Android 11 makes using Google Photos boring, but there may be a fix



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We have no way of knowing how many devices on the market are using Android 11 since Google no longer publishes distribution stats, but there are probably tens of millions now that companies like Xiaomi and Samsung have had the. time to push the update on many of their models. If your device is running Android 11 and you’re using Google Photos, you may have come across a rather annoying change in the way the app handles deleting and restoring images. Instead of just selecting the images and videos you want to delete, hitting the trash can icon, and then hitting the ‘move to trash’ button, you will now need to hit an additional prompt to allow Google Photos to delete or restore your files.

For those of you who take a lot of photos and videos, having to allow Google Photos to delete or restore a file can be annoying. And as pointed out by AndroidPolice, pushing an extra button isn’t the only problem you might have to solve. If you’re using Google Photos on another device and want to edit or delete a file you’ve uploaded from your Android 11 phone, the app may ask you to review “unsynchronized changes”. It can quickly get annoying if Google Photos keeps asking you to review the changes you just made on another platform.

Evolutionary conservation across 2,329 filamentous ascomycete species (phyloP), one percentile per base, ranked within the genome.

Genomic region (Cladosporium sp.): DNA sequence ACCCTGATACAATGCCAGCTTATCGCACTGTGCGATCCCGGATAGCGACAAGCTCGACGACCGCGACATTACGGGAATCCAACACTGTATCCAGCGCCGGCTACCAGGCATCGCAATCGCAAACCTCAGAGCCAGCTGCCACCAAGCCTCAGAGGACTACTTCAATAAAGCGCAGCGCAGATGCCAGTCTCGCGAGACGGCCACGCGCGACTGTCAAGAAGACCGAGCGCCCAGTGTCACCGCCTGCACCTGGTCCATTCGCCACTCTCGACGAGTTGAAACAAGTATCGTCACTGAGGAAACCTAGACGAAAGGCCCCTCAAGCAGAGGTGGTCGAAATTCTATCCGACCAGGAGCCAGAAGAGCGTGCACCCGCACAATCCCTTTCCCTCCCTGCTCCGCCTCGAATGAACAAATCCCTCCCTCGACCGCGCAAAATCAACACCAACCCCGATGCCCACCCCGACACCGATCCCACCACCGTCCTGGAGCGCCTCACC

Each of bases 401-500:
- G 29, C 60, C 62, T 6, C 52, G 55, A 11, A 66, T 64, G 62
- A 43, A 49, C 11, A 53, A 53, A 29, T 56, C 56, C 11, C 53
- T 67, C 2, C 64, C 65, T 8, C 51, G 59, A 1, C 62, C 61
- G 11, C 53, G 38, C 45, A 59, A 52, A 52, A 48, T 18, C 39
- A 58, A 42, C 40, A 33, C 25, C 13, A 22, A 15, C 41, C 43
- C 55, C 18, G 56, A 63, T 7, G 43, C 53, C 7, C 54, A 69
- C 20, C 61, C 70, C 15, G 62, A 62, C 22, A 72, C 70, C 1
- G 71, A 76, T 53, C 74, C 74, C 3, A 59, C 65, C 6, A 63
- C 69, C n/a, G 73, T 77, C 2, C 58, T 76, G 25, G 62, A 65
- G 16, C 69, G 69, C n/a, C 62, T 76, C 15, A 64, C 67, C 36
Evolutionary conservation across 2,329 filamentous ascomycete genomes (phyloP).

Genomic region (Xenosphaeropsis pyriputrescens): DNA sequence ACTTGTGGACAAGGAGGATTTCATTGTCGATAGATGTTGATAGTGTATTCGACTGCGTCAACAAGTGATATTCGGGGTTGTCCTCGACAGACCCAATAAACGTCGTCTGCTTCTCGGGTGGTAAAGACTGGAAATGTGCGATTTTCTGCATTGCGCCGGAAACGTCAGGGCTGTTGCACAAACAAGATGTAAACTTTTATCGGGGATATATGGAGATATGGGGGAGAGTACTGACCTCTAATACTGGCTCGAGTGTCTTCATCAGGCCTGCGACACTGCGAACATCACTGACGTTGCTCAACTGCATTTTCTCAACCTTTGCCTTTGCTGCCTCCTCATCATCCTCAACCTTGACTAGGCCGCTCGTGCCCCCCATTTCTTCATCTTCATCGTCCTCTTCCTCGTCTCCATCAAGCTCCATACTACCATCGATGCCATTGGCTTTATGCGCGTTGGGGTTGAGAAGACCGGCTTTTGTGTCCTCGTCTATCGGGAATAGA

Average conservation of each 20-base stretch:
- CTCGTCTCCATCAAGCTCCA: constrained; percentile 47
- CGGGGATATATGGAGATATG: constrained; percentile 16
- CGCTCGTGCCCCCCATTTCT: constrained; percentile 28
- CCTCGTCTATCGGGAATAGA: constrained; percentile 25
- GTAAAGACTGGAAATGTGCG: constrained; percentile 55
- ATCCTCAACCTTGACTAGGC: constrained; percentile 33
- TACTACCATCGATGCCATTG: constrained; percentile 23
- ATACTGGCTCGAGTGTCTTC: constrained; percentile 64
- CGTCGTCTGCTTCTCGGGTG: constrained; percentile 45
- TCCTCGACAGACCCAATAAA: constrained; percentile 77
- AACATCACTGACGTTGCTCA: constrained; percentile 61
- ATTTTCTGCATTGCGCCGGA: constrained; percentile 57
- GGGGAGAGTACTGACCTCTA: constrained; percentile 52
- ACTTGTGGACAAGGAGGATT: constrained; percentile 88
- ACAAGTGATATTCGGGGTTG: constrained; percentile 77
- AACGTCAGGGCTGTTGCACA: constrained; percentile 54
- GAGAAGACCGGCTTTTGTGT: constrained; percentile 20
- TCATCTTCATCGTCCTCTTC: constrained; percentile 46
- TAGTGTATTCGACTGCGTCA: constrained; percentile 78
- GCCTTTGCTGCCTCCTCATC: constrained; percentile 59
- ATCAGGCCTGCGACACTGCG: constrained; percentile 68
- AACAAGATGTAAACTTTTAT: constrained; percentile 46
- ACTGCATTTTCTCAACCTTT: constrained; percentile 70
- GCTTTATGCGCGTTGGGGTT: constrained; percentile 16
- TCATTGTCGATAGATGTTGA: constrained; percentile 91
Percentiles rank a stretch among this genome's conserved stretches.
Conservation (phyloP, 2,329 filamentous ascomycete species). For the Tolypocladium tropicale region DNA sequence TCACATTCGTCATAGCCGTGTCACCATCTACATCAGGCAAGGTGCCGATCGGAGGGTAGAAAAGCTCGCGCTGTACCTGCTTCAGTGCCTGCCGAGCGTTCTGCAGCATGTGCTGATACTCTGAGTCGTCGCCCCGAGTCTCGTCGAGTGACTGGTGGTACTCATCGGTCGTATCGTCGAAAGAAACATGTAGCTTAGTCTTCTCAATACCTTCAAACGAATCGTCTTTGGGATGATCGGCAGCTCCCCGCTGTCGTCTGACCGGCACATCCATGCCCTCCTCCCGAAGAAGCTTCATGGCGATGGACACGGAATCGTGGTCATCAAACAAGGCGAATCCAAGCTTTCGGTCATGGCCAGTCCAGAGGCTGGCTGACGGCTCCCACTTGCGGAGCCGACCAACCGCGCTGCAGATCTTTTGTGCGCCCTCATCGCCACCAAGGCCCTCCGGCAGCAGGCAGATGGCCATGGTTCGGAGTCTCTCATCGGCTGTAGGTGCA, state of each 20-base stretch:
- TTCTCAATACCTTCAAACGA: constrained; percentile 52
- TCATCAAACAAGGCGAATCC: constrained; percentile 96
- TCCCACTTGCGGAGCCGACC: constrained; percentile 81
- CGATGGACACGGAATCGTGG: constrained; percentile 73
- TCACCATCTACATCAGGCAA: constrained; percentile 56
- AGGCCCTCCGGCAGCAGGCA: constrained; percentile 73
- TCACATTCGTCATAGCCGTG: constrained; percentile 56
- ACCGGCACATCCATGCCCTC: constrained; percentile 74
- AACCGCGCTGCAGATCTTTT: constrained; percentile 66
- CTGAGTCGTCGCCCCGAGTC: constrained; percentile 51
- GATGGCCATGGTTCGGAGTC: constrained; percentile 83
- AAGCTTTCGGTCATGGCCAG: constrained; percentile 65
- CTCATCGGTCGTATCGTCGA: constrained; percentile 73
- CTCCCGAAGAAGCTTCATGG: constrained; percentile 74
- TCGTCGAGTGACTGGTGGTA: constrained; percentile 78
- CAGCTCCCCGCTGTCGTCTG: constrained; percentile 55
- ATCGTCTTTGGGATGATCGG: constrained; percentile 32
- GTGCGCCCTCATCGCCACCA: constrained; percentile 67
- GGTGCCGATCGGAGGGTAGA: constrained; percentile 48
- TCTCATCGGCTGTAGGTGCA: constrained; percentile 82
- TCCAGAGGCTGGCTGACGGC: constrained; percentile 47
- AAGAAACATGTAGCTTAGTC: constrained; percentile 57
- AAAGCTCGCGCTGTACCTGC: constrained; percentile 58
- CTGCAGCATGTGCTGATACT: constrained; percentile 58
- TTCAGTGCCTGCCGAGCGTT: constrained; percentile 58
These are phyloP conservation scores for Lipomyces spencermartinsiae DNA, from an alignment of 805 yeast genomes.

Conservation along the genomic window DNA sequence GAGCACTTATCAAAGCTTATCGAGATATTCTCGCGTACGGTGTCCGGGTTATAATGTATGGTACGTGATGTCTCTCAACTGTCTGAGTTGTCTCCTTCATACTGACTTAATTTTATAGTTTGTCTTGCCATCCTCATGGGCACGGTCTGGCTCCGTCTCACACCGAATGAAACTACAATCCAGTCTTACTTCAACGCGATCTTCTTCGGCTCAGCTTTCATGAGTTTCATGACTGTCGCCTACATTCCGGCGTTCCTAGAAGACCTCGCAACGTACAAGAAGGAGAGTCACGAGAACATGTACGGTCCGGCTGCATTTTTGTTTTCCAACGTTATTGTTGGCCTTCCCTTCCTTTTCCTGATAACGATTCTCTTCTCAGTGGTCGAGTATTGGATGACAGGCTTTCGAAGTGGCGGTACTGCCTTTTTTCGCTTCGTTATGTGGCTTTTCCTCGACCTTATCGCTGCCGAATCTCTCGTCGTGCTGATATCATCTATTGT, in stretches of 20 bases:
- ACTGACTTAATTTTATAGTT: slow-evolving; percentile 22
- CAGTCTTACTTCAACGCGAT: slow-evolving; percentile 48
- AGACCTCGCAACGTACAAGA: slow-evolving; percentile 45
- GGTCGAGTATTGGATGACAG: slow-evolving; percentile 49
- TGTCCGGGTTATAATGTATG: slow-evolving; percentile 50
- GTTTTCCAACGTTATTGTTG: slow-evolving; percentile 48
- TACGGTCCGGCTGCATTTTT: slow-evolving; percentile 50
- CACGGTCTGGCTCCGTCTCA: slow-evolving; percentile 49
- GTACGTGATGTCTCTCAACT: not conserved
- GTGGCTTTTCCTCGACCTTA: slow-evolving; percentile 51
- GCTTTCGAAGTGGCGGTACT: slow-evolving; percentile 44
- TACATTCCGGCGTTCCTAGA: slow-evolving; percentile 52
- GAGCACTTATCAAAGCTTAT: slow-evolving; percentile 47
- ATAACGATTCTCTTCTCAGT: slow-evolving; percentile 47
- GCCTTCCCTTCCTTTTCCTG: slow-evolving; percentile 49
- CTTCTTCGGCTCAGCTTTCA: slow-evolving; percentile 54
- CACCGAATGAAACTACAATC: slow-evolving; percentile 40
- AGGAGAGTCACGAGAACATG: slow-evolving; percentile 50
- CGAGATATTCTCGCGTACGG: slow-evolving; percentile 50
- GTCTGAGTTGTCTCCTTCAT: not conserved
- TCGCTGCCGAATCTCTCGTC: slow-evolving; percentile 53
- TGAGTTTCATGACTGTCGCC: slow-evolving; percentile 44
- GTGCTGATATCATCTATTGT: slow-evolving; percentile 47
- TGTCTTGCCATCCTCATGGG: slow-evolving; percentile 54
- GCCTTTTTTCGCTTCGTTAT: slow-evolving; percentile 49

The extra step to delete or restore a file was not required in Android 10, but is now required in Android 11 due to the application of Scoped Storage. Before Scoped Storage, access to the entire external storage directory was handled by a single permission, preventing you from restricting which apps can access your private documents, images, or videos. With Scoped Storage in place, Android restricts the access an app can have to sensitive files without the user’s explicit consent. You can find more details about Scoped Storage in this article or check out the Google chart below for a summary of the changes.

Android 11 extended storage summary